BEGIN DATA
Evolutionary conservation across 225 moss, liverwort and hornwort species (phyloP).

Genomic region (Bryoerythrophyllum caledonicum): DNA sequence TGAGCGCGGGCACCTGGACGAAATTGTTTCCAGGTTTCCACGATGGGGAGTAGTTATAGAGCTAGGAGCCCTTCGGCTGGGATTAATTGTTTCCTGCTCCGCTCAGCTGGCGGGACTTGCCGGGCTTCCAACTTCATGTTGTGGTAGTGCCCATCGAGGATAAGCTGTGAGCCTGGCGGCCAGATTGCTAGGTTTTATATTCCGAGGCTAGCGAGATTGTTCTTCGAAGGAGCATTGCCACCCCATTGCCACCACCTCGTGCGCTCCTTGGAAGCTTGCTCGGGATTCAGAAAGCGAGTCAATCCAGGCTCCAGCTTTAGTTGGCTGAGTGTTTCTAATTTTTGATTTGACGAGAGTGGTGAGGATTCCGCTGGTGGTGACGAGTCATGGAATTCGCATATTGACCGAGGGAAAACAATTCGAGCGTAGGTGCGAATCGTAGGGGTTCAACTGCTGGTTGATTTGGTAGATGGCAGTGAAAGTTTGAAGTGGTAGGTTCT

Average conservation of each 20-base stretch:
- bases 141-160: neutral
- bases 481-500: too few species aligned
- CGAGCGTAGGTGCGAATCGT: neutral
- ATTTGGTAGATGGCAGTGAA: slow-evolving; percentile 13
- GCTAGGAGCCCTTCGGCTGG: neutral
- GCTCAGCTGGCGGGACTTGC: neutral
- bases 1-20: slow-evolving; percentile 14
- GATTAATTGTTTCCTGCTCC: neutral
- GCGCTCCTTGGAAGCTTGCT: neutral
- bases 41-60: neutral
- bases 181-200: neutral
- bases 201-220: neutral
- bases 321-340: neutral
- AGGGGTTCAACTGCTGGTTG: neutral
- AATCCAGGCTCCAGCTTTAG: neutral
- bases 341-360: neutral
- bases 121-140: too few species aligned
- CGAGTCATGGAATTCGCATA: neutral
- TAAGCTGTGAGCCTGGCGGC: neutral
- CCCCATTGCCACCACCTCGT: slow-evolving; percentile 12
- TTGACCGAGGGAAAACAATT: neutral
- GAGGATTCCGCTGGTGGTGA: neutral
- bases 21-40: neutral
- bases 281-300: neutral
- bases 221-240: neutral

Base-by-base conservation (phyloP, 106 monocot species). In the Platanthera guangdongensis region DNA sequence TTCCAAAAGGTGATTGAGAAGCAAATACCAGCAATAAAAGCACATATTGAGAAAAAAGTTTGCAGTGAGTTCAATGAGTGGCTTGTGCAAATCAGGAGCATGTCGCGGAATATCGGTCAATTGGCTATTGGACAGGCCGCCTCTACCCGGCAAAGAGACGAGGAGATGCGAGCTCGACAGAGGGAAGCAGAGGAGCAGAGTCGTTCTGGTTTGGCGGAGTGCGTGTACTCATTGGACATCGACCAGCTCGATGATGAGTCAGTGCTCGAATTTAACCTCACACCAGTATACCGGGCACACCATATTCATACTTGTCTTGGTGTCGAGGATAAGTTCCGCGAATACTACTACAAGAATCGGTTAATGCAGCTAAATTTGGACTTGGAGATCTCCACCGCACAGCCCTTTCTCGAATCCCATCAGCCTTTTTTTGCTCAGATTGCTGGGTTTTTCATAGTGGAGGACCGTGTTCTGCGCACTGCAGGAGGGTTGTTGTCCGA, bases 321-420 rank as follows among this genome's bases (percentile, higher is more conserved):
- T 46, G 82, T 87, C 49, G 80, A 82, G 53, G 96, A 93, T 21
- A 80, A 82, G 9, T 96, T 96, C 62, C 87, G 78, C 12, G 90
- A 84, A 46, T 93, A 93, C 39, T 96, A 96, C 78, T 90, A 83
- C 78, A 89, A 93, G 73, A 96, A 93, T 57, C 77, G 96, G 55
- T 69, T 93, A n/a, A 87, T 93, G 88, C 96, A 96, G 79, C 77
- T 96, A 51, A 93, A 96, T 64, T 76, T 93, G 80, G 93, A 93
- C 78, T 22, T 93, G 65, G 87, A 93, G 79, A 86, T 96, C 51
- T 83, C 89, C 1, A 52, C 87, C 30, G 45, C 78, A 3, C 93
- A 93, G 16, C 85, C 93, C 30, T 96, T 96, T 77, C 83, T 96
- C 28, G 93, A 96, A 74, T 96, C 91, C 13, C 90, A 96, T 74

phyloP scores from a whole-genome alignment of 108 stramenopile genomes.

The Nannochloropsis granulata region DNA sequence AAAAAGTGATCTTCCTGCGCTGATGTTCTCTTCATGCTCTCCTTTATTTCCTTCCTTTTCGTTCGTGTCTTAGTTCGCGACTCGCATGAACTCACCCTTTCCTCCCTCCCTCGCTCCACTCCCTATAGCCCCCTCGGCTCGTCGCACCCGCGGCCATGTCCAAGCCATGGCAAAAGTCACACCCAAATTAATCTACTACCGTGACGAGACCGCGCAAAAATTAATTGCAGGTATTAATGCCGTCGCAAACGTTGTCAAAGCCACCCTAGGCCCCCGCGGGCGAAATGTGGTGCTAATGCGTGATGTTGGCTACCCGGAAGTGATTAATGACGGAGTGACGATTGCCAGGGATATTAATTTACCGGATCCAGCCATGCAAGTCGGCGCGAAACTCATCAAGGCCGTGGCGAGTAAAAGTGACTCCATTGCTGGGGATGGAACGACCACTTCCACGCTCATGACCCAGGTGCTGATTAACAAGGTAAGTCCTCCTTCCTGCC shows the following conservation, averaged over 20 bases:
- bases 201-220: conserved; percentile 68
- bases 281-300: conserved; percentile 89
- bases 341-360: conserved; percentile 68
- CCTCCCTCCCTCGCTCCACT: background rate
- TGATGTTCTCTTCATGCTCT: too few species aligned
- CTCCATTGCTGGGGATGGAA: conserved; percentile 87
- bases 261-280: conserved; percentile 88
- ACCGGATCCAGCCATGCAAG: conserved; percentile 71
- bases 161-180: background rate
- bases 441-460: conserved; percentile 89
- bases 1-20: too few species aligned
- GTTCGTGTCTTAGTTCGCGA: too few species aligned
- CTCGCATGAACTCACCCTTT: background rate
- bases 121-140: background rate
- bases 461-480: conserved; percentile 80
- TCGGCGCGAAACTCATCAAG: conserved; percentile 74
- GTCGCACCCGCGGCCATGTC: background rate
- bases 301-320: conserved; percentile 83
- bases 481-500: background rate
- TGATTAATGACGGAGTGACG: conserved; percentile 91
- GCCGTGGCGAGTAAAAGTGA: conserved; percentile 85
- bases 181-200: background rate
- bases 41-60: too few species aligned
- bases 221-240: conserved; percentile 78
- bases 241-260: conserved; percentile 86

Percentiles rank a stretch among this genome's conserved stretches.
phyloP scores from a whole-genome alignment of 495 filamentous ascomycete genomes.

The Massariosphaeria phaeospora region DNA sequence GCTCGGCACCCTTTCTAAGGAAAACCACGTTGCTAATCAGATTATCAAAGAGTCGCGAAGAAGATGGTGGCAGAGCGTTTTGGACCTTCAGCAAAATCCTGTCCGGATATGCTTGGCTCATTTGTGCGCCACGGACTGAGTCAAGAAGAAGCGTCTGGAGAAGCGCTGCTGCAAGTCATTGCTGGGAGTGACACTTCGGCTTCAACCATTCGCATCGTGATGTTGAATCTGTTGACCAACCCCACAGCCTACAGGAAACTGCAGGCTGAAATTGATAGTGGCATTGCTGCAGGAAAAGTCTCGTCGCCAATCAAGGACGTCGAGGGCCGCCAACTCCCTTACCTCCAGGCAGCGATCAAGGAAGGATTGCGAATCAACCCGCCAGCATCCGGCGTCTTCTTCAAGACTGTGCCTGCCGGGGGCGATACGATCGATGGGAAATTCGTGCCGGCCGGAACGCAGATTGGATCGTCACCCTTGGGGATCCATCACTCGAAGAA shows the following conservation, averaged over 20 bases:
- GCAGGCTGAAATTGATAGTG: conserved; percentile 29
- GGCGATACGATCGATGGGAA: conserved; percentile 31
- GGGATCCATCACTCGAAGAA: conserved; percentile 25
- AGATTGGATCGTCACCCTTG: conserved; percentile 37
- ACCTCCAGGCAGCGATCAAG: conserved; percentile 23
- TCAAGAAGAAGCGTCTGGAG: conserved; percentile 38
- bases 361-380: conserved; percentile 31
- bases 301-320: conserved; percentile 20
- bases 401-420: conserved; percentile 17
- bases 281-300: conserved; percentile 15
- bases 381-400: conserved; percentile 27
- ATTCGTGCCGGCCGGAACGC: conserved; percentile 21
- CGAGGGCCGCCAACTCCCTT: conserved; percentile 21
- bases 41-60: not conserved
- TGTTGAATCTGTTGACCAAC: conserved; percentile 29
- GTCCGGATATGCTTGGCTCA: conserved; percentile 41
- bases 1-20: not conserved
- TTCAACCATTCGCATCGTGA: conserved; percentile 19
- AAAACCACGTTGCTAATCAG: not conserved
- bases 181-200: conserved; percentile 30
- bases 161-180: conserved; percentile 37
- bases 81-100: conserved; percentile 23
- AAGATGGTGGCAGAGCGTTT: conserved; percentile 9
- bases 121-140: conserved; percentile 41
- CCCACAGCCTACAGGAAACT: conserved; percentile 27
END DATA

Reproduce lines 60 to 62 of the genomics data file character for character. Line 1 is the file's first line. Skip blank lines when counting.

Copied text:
- bases 481-500: background rate
- TGATTAATGACGGAGTGACG: conserved; percentile 91
- GCCGTGGCGAGTAAAAGTGA: conserved; percentile 85